Solid State Drives: What’s the buzz?

Solid state drives have been a popular inclusion into many PCs recently, and the list of benefits for adding them into your setup is long.  Yet I’ve recently talked to a few people on Twitter and on Facebook to explain why they are a good option, so I thought I’d put together a short guide to walk you through what they can bring to your PC or Laptop.

So, solid state drives. Where to start? I think the main point is to understand the difference between a hard disk drive (HDD) and solid state.  A HDD is a magnetic disc that has data written to it as it spins, from one edge to the other. A solid state hard drive has no moving parts and is very similar to RAM, writing data to a microchip rather than a magnetic disc.

One of the main problems with the more traditional HDD is that it writes data to the magnetic disc in sequential order, meaning that it starts at the edge and writes the data moving inwards or outwards (depending on the manufacturer) in sequence, so that the first file saved is written first, then the second one is placed after that.  When it reads back the data, it has to spin up (making a noise) and find where it stored the files on the disk.  This takes time, and will slow down the data loading process.

 

The other issue with a HDD is with fragmentation.  If you save files in a certain order, and then delete a file, there’s a space left on the disk to fill.  The next time you save a file, it will be saved into that newly emptied space, whether it fits or not.  If it doesn’t fit, then your computer saves part of it into that gap, and the rest of the file to the next available location on the disk.  This fragmentation of files means that to load a program your HDD must find all the pieces of that file seperately and then piece them together, which further slows down the loading time.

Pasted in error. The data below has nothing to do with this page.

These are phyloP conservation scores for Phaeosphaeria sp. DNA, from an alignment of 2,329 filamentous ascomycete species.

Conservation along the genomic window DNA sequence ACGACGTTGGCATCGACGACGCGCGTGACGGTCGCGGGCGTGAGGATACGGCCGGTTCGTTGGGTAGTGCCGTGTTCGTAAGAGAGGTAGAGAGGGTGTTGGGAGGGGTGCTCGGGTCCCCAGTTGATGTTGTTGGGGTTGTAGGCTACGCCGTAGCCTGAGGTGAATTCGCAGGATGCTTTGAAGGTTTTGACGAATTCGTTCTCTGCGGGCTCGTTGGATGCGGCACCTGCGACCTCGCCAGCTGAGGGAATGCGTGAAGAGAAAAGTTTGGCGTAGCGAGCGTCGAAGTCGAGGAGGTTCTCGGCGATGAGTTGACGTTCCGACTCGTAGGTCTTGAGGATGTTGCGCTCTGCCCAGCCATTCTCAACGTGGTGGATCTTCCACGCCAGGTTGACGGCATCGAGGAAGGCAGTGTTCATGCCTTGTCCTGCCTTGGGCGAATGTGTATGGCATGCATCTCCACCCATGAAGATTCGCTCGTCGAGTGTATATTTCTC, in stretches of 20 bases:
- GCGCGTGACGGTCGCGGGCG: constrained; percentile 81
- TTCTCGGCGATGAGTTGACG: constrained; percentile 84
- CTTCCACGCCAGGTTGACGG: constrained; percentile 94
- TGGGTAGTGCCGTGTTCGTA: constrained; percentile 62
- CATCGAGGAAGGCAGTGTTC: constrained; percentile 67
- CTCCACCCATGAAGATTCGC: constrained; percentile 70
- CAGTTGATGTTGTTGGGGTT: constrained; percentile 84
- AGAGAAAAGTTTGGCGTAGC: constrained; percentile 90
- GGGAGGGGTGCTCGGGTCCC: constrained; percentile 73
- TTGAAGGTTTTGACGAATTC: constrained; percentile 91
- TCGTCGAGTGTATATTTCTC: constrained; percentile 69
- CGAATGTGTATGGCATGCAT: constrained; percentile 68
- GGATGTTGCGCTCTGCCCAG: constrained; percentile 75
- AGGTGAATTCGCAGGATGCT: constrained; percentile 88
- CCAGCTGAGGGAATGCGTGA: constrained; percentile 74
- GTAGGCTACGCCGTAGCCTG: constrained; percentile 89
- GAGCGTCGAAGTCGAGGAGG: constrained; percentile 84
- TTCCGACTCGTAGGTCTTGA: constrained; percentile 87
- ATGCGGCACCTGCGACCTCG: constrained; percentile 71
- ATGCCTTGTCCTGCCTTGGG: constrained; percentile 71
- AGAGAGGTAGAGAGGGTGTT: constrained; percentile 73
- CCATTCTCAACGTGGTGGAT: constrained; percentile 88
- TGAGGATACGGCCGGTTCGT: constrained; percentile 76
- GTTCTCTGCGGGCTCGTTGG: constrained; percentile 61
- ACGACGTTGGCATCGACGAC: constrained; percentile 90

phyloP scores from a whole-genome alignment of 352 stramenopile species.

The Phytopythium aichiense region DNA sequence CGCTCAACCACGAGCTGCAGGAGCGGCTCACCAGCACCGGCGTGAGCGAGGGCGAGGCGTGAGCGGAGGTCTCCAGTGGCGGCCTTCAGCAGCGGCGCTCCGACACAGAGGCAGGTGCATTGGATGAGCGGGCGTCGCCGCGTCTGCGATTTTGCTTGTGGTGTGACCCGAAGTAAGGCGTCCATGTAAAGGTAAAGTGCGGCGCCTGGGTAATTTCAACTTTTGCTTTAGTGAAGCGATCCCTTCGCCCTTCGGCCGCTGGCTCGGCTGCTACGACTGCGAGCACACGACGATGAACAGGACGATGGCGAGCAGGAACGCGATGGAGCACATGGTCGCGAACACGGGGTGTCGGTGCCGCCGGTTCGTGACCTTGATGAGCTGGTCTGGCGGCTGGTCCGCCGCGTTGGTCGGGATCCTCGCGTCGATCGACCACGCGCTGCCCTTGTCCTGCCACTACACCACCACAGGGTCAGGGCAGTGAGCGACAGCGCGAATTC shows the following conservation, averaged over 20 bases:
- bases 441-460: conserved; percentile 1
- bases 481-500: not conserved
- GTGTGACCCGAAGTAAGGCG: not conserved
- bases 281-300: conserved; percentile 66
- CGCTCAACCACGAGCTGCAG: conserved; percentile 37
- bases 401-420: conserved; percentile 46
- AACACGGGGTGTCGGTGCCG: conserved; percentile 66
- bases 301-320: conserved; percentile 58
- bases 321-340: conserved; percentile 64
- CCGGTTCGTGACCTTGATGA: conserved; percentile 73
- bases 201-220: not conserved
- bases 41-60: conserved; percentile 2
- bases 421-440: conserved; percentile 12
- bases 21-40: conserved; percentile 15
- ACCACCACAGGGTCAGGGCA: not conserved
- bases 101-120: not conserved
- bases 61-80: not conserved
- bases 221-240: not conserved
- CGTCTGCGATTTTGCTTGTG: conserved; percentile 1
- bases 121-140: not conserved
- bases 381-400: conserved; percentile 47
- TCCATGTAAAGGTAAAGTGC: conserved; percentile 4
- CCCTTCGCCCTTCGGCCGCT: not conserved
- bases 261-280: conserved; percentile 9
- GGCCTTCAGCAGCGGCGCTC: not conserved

There are several other benefits to having a solid state drive which I’ll quickly name check. Lower power consumption, much faster read / write times, noiseless, and mechanical reliability (no moving parts to wear out). However, there are draw backs too.  Solid state drives are more expensive, so generally they are sold with smaller capacities than HDDs. This means that they may not be for everyone.. However, if you’re not a power user or work with smaller volumes of data and are happy with 120GBs worth of space, then a solid state drive is a fantastic way to improve your system boot times, speed up your PC and keep the noise down.  Couple this with an external hard drive to store your music or videos and you have yourself the perfect set up.

So, if you’re interested in seeing what’s on offer, take a look at Intel’s range of Solid State hard drives, or the excellent Kingston V100 range.  If you have any questions about choosing the right SS HD, get in touch via Facebook or our Dabsdotcom Twitter page and I’ll be happy to walk you through it.

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About the Author

Hi, I'm Sam the Social Media Guru here at Dabs, so if you follow us on Twitter or Facebook you are talking to me!